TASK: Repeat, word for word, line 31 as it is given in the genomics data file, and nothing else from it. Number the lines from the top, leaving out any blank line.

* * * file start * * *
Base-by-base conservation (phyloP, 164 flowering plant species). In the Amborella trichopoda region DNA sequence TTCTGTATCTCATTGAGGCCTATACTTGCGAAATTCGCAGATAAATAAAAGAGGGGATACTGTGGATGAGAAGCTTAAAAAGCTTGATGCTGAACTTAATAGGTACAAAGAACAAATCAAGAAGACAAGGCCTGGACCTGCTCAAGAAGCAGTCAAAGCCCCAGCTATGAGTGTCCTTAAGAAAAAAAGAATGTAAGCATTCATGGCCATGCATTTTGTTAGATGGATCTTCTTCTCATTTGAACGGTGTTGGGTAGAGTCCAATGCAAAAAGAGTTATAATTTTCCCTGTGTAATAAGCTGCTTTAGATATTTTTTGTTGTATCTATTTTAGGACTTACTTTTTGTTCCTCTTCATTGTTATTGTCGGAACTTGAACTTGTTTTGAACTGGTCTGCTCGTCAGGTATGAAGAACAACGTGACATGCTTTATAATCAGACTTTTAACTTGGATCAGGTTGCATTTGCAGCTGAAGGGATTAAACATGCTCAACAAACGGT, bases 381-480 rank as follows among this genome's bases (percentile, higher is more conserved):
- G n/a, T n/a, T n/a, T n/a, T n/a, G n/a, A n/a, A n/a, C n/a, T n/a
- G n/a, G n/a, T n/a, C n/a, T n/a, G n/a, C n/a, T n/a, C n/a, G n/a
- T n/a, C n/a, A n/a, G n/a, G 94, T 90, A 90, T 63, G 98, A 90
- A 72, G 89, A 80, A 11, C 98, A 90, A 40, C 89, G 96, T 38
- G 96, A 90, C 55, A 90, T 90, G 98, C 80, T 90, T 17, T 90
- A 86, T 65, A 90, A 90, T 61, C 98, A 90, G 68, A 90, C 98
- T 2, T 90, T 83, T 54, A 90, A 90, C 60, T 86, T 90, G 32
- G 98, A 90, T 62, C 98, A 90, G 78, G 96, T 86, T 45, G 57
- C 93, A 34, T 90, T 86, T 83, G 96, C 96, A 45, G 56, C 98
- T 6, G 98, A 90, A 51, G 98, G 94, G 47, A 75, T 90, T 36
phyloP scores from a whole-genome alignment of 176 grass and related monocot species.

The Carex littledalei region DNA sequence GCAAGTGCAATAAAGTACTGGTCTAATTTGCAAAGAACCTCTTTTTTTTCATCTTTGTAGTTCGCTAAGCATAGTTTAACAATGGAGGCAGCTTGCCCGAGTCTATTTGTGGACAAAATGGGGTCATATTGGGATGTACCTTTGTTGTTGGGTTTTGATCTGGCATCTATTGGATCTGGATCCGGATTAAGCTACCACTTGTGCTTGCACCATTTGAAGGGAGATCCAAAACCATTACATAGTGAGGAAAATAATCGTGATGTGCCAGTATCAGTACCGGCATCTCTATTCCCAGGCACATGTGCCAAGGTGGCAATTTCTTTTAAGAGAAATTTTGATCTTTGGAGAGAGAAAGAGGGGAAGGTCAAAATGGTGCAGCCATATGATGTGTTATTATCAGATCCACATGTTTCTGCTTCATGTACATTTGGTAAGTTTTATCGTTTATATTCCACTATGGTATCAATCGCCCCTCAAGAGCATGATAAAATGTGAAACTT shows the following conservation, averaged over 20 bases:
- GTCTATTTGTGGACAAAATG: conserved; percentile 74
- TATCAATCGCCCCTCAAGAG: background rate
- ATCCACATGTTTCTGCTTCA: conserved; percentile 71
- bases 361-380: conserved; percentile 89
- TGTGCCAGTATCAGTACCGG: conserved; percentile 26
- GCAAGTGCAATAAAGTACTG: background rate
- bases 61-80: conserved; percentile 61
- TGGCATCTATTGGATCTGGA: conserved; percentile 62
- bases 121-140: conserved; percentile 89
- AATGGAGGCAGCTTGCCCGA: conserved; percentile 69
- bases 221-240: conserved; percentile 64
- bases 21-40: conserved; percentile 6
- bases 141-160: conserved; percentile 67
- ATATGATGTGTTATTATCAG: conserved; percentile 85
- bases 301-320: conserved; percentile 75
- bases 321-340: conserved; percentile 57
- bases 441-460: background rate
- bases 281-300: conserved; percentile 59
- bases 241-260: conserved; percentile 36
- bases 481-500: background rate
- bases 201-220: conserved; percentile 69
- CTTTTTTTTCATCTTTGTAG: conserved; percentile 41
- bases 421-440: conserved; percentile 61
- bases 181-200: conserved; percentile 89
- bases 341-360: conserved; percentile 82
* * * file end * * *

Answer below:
- bases 281-300: conserved; percentile 59